Wind Power: U.S. Wind Installations Keep On Coming
Jul 28, 2009 - Keith Johnson - Wall Street Journal
Despite plenty of warnings that the credit crunch would kneecap wind power this year, it’s still a fast-growing sector. In the second quarter, the U.S. installed 1,210 megawatts of wind power, according to the American Wind Energy Association.
Yes, that’s a big drop from the 2,860 megawatts installed in the first quarter. But it also means that through the first half of the year, the U.S. is ahead of the wind-power pace it set in 2008—an all-time record year.
The AWEA has also upped its estimate of wind-power installations in the pipeline for the rest of the year and 2010, to 5,000 megawatts from 3,400 megawatts. Texas is still leaps and bounds ahead of other states, adding more wind in the second quarter than any other.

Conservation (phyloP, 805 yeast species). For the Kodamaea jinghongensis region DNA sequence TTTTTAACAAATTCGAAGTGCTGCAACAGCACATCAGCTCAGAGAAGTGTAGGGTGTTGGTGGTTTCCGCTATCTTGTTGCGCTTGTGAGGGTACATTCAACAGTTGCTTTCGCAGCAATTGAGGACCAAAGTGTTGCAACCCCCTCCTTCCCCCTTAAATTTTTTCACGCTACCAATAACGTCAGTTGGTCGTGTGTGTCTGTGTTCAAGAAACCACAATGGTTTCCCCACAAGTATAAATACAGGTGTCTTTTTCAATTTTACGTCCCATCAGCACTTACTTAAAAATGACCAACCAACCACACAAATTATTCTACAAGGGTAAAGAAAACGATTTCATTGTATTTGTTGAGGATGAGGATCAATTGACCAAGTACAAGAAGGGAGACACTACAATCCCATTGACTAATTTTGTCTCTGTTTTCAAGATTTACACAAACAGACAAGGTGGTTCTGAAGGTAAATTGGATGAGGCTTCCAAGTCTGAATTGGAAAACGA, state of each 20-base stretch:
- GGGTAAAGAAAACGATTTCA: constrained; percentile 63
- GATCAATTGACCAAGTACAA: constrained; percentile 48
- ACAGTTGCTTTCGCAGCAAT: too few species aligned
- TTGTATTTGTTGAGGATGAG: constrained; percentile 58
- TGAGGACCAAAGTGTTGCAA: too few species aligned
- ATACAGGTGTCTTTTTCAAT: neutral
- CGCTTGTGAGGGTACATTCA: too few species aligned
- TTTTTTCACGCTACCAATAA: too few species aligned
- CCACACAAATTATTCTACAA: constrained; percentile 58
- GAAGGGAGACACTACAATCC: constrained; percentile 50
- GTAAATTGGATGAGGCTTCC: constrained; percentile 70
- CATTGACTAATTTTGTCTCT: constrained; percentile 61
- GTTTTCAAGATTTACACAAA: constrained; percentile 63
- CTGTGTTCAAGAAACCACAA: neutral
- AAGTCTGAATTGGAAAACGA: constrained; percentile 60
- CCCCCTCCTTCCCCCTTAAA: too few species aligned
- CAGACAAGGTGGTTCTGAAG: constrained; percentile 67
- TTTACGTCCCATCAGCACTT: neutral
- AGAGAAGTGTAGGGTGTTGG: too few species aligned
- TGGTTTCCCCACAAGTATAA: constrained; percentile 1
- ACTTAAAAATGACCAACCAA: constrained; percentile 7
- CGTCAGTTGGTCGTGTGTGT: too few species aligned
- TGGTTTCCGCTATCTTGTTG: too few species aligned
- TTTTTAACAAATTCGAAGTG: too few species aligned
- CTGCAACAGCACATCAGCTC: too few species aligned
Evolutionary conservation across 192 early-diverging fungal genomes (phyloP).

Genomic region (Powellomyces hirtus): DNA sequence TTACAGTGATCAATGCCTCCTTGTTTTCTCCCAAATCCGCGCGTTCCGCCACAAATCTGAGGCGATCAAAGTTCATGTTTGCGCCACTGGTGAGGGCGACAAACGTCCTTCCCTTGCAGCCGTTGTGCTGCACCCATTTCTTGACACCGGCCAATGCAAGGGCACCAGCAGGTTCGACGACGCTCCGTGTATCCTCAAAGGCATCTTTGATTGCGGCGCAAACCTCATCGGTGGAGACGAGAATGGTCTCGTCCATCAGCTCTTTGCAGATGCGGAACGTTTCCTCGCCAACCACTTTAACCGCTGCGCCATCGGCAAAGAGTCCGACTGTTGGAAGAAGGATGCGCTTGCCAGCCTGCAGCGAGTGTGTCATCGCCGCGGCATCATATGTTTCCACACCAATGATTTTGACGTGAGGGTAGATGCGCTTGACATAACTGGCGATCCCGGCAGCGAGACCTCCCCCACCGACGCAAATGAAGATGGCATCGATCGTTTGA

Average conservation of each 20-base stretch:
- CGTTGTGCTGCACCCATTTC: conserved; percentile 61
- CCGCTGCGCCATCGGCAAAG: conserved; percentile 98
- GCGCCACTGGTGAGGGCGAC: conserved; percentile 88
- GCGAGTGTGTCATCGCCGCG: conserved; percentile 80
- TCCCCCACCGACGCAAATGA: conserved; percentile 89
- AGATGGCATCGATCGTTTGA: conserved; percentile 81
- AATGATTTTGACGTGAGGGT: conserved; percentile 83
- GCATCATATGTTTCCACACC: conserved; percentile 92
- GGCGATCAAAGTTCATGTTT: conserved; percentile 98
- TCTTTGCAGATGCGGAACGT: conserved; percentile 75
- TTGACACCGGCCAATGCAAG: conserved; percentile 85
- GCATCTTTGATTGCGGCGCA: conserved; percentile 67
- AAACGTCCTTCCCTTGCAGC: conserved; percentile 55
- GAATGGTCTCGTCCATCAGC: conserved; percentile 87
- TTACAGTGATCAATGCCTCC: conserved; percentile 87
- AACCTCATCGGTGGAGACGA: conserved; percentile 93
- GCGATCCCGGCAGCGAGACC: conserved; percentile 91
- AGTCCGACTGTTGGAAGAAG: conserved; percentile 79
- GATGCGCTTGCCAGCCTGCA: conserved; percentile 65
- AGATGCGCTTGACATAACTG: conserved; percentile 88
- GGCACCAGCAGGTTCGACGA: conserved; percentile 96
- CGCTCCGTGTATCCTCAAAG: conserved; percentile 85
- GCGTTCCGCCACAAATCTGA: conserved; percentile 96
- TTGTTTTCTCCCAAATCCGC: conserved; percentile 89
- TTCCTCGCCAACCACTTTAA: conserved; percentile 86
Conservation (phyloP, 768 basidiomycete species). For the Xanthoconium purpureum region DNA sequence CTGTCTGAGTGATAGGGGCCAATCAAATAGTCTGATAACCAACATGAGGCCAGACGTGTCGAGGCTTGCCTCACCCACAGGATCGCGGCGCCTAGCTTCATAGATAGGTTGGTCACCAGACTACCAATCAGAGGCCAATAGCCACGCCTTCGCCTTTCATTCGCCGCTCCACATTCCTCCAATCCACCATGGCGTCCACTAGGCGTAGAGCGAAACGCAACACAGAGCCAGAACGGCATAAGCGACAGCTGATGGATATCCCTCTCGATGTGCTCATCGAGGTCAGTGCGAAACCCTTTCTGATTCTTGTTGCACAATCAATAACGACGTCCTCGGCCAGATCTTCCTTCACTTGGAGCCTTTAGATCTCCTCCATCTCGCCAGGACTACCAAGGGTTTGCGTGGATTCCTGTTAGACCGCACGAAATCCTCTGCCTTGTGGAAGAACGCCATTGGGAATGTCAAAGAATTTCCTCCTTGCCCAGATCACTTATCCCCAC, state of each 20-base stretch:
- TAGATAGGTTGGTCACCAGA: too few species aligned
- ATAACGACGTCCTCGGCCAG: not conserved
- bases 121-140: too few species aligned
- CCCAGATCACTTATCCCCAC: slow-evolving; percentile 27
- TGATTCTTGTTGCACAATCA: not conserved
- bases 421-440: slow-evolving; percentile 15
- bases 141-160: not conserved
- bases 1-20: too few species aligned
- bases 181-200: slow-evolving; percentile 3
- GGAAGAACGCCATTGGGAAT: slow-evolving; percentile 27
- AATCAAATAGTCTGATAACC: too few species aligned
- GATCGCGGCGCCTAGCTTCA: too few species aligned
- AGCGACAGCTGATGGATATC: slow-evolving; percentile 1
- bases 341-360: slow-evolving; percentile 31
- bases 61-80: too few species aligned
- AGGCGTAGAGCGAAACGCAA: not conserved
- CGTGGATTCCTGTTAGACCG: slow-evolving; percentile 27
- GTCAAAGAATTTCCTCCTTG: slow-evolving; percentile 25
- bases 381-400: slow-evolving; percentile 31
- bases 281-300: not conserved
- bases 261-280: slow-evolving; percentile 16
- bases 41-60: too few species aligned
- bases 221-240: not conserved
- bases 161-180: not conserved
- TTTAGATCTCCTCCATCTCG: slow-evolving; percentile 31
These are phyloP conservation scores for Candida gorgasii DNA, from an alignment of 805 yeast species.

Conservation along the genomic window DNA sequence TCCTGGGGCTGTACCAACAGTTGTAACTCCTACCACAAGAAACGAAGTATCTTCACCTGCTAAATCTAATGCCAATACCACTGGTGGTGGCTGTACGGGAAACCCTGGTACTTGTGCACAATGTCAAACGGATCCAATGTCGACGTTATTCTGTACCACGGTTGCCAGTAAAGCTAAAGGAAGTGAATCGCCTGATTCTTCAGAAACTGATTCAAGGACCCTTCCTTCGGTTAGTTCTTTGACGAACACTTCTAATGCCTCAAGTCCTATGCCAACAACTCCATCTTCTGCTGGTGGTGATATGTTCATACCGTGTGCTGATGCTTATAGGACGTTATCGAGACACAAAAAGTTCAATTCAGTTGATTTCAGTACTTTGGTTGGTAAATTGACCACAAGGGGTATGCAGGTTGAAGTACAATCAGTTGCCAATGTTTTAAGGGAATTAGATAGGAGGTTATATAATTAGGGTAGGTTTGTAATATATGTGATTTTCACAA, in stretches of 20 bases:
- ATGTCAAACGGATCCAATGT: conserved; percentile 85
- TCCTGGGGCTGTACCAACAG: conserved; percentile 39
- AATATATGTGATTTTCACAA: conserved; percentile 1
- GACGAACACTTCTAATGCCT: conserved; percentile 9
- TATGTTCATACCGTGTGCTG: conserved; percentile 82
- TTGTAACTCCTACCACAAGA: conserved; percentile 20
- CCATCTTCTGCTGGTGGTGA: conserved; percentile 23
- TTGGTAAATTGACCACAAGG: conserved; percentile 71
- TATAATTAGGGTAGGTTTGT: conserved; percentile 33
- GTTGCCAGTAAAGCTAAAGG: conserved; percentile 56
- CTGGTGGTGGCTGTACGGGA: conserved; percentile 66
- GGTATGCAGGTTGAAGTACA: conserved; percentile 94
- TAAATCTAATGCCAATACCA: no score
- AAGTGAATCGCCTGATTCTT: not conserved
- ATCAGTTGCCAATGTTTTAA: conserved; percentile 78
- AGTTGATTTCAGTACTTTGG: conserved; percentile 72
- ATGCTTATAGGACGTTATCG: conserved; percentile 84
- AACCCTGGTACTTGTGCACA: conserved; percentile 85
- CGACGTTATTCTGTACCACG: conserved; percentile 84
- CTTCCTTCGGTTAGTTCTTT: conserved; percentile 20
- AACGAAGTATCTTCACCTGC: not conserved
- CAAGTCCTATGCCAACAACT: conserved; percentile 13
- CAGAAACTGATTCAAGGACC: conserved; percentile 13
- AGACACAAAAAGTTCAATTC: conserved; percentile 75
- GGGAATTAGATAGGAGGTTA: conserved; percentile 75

Texas now has more than 8,000 megawatts of wind power; all of China has a bit more than 12,000 megawatts. The U.S. now has just over 29,000 megawatts of wind power installed, making it the clear global leader.
Still, the wind-power industry loves to fret. Now, the worry is about a slowdown in manufacturing which could put thousands of “green jobs” at risk—unless Congress offers even more support to the wind industry in the form of tougher renewable-energy standards.
“Manufacturing investment is the canary in the mine, and shows that the future of wind power in this country is very bright but still far from certain,” said AWEA chief executive Denise Bode.
The thing is, even if the U.S. keeps building lots of wind farms, foreign companies still stand to reap the benefits—which could add more grist to the cries that America is falling behind in the clean-energy race.
In the second quarter, foreign wind-turbine manufacturers made the machines used in four of the five biggest wind farms. Only one big wind farm, in California, used General Electric turbines. The others were provided by Gamesa of Spain and Mitsubishi of Japan.